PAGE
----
I’ll then approach them and offer the product. I don’t set out rules or regulations on specific anchor text or pages they need to link to, in fact I won’t even mention links. Why? Because if all I care about is the link then I’m not contacting them for the right reasons.


Ultimately, I’m seeking positive reviews for my client’s product that increases brand awareness in a community already connected with their market. If a link comes along with this then that’s a bonus.

My Key Takeaways for Reviews

1) If the product receives a negative review this is still hugely valuable to the client. . Ultimately if you’ve chosen the right blogger, their primary concern will be to entertain and educate their following and not to please you. Word of mouth is a powerful thing and if the product is not satisfying the demographic, fundamentally something needs to change at the centre of that brand.

2) When auditing blogs to establish a connection, I’ll ask myself the following question; “Would I be happy to receive a citation from this blog” – if the answer is yes then it’s a blogger worth pursuing.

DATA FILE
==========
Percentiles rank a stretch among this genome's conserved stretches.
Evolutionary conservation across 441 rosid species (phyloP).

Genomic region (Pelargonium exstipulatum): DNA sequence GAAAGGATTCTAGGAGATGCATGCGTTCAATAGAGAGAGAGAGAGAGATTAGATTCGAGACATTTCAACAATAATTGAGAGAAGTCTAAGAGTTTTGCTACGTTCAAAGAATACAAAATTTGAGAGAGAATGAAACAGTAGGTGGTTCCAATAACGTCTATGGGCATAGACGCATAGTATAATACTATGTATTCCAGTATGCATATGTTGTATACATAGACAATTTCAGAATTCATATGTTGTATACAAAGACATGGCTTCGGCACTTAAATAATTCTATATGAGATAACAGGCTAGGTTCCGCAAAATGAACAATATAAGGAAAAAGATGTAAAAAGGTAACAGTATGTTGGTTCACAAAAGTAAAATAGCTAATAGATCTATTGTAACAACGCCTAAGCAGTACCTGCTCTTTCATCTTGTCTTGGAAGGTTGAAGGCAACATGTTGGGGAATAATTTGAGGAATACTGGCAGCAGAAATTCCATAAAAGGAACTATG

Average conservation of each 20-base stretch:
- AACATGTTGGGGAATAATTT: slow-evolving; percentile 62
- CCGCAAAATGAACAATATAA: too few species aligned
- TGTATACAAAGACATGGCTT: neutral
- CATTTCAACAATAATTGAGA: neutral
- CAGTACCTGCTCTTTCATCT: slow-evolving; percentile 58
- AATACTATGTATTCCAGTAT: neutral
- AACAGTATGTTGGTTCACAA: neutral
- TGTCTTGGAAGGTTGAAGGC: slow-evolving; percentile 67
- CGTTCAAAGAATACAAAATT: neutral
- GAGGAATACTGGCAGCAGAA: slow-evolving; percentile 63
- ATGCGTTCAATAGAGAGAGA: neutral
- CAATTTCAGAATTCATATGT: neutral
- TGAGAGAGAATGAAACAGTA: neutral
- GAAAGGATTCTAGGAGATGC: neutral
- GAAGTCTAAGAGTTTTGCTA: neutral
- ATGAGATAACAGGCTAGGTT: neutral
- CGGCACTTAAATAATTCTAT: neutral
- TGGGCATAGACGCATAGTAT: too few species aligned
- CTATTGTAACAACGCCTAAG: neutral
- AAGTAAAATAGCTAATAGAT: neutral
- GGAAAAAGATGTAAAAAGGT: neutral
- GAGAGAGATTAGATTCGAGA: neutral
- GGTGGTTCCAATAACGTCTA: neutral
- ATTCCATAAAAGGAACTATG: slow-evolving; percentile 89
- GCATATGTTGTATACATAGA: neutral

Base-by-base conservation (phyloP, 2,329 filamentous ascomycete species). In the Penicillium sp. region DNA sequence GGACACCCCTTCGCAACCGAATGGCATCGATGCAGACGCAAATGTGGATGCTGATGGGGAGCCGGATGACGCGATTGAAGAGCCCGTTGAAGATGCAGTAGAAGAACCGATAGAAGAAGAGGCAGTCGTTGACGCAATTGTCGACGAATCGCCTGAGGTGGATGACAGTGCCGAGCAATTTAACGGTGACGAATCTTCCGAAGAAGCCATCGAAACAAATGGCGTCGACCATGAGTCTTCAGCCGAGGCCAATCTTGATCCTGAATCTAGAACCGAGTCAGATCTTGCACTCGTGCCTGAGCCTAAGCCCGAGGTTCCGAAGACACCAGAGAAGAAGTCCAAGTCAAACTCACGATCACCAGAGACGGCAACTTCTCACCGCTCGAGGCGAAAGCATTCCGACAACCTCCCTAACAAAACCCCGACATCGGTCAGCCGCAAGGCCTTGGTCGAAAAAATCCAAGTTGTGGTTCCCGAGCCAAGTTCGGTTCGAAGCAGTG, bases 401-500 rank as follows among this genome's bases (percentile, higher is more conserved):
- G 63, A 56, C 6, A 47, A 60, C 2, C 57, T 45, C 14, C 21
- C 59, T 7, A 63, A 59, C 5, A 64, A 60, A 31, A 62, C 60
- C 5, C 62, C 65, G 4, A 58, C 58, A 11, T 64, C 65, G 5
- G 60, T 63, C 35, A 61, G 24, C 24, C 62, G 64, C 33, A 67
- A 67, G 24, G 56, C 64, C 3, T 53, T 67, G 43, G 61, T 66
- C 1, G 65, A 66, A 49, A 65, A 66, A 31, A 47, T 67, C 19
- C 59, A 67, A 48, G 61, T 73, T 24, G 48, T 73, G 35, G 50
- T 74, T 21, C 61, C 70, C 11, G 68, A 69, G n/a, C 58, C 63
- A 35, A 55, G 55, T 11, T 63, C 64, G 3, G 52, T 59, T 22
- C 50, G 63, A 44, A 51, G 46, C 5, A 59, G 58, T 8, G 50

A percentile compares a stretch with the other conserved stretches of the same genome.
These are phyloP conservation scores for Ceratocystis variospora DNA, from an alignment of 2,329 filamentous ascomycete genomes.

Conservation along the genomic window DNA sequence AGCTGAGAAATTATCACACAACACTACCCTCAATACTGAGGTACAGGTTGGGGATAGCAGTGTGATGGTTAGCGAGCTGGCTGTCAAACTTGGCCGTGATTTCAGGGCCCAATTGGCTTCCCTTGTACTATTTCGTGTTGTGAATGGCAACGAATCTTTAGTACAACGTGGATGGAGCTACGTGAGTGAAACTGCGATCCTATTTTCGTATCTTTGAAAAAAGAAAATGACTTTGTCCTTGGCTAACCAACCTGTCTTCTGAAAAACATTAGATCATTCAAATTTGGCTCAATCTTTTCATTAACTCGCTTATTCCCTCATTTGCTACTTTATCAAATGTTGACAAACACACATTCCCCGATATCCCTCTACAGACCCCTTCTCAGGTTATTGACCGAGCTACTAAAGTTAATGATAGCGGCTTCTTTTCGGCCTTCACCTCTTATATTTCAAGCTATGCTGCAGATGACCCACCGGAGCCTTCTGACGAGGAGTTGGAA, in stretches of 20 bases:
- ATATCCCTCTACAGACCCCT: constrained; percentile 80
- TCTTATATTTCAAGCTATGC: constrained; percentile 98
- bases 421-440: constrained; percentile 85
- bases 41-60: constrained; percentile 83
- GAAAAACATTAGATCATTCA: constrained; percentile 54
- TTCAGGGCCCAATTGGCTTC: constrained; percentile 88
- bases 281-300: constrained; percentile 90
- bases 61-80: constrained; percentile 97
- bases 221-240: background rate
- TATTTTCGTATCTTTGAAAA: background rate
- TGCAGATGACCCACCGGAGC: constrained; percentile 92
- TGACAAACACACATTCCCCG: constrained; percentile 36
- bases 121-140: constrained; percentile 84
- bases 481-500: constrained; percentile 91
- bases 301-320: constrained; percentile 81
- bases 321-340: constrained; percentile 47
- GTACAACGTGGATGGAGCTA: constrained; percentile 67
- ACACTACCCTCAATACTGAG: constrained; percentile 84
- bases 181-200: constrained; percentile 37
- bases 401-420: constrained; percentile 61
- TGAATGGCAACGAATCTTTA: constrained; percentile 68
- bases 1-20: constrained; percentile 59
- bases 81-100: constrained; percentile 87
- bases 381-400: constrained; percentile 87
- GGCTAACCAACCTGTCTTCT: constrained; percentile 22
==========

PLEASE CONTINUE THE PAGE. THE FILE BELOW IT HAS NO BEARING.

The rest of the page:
Method – Feature Articles and Press Releases

I’m incredibly lucky to have a client base where I have a genuine passion and understanding for the market. I know the audience because I am the audience, I’ll spend my spare time consuming the same content as the rest of the target demographic and this gives me a great advantage when writing for my clients.

I’ll take a hairdressers I work with as an example. I recently wrote a feature article where I spoke about my bid to shake off my frumpy style in 2014. Nothing in the post was fabricated and I was able to write honestly about the hairdressers because they are my chosen salon and I decided that as part of my “revamp” I would go for a shorter haircut. I went to my client for the haircut and thus they were included in the article in a very natural and truthful way.